Cybersecurity analysts have called minuet “cyber bullets” as ‘Cyber weapons of Mass Destruction.’ All one needs is ‘bad timings, bad decision making and some bad luck!’ and you can end up having a World War III which was 24/7 nightmare of Cold War veterans. The world is not immune from such attacks. Anyone having an access to any computing device, from iPods to digital smart watches, having right technical skills can cause a national security crisis. This is well depicted in John Badham’s film, WarGames where a young hacker unknowingly sets a US military supercomputer to launch nuclear weapons on the former Soviet Union. Few years back, an attack on FBI’s website resulted in leaking of classified data caused alarm bells in Washington. Later it was found out the perpetrator was a 15 year old school boy from Glasgow, Scotland.
The way forward for states remains cumbersome in the absence of legal framework from the United Nations (UN). Further complications arise when the attack is orchestrated by a non-state actor or private individual from a particular state. Recent debates among the North Atlantic Treaty Organization (NATO) members have arisen in the wake of alleged Russian sponsored cyber activities against Europe and America whether the collective defence measures under Article 5 would apply to a cyber-attack.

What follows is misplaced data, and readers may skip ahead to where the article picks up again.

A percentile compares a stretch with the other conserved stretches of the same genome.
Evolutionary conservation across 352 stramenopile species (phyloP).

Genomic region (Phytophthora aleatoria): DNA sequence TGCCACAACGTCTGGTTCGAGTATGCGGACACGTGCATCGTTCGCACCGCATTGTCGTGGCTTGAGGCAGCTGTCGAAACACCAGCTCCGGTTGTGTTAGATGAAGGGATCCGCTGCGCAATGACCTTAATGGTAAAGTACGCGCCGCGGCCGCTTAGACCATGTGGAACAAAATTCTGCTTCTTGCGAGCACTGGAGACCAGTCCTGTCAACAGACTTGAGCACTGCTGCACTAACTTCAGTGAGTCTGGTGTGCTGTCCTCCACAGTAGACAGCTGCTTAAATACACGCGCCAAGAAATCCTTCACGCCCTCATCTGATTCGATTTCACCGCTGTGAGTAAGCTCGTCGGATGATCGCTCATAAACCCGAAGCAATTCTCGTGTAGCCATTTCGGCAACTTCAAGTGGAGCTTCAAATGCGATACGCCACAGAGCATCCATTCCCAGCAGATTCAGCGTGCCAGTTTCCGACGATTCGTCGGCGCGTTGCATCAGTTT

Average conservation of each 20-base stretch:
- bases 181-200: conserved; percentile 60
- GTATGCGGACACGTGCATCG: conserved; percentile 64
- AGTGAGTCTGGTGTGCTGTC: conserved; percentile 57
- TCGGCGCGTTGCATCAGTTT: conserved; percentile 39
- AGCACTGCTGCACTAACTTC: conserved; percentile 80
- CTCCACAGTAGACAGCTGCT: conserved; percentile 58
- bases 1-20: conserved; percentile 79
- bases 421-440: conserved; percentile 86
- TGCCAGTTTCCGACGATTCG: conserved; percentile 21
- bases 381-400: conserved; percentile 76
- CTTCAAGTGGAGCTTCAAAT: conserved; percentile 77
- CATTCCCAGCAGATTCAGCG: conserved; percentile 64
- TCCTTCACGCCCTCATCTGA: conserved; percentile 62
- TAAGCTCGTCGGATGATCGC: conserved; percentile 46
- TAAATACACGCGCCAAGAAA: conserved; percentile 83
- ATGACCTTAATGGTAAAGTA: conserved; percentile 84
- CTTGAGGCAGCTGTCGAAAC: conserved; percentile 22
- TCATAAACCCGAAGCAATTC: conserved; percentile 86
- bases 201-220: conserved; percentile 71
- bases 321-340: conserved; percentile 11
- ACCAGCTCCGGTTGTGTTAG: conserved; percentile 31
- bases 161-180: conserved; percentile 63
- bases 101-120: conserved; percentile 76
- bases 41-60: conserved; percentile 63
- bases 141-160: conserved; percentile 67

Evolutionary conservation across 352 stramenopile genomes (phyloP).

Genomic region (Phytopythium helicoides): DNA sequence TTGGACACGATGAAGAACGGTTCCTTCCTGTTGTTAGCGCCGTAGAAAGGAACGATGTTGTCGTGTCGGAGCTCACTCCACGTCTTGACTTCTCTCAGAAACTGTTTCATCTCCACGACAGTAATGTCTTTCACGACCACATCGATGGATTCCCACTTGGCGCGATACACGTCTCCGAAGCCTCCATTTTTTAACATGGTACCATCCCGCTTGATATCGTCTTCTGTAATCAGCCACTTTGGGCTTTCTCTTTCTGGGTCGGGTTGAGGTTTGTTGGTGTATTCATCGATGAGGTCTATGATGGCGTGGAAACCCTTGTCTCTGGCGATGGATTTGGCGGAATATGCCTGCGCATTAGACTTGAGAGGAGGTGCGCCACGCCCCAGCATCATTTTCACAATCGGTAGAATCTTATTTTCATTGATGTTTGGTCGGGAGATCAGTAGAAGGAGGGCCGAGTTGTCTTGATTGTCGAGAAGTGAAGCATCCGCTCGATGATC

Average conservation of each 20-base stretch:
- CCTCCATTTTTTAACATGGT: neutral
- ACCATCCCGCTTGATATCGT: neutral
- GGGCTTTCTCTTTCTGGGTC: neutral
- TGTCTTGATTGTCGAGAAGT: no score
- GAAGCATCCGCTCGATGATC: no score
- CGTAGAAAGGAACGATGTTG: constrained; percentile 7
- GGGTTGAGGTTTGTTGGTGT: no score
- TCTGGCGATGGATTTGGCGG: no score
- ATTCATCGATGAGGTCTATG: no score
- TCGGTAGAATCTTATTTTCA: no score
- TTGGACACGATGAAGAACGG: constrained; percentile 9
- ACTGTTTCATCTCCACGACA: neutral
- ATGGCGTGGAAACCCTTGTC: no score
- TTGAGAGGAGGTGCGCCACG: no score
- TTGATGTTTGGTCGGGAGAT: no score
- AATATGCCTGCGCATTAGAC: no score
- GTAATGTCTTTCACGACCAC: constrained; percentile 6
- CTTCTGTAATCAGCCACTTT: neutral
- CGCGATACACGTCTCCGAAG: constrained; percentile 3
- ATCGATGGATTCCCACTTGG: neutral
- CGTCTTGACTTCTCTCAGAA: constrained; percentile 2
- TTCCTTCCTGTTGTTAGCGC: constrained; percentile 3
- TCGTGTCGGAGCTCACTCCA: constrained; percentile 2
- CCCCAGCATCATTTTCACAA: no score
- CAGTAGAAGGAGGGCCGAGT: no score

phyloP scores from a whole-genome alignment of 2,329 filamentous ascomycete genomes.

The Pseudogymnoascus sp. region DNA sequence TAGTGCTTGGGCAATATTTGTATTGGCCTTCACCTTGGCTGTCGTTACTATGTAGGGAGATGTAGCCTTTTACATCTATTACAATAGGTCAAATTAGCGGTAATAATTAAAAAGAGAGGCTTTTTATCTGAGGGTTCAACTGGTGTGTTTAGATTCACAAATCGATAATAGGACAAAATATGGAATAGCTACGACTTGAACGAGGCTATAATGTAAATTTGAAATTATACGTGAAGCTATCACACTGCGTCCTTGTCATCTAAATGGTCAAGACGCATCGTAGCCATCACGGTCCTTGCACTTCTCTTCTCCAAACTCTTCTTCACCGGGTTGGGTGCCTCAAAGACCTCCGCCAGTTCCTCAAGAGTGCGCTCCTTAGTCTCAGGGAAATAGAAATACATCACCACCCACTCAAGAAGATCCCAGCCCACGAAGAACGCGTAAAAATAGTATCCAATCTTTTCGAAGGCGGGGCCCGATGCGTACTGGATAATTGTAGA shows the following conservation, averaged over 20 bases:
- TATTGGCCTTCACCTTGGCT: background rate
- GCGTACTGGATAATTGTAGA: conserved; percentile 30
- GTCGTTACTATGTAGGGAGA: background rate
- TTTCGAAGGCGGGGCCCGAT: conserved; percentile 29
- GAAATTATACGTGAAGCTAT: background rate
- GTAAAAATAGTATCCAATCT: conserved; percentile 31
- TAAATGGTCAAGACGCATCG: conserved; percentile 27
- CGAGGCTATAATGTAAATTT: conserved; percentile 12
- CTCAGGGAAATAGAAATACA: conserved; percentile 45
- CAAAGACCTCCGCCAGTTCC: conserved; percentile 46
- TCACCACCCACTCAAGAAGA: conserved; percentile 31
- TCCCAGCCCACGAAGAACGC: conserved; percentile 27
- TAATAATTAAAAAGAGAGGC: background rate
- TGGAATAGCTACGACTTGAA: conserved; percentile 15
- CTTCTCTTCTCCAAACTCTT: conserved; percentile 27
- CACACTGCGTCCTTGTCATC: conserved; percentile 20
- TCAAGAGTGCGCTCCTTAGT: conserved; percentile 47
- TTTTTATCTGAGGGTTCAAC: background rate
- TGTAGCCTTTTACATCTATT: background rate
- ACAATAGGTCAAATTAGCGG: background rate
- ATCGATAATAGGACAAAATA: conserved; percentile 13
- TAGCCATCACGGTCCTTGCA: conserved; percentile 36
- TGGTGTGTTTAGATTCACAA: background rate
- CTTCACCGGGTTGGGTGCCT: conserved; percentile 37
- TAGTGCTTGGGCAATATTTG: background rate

Cyber security is a relatively new introduction in war studies. The US Department of Defence (DOD) recognized cyber warfare, as the fifth domain of warfare following land, sea, air and outer space. There are around 30 countries that have dedicated cyber military units, whereas more than 140 countries have or are in developing stages to acquire cyber weapons. Cyber is the means by which countries irrespective of their financial standing can acquire to further states objectives. US and China are considered advanced states in cyber realm, having cyber military technology and capabilities that are rarely matched by other contenders. Therefore, studying their way of cyber dealings, strategies and policy making would allow other countries such as Pakistan to better able to understand the dynamics and nature of this new type of warfare. India has tasked the Defence Cyber Agency (DCA), presently headed by a two-star Admiral which reports directly to Chairman of the Chiefs of Staff Committee (CCSC). DCA is presently undertaking to prepare a Cyber warfare doctrine for India. The repercussions of the developments are critical for Pakistan, which require a comprehensive safety and information guideline to be prepared for the masses.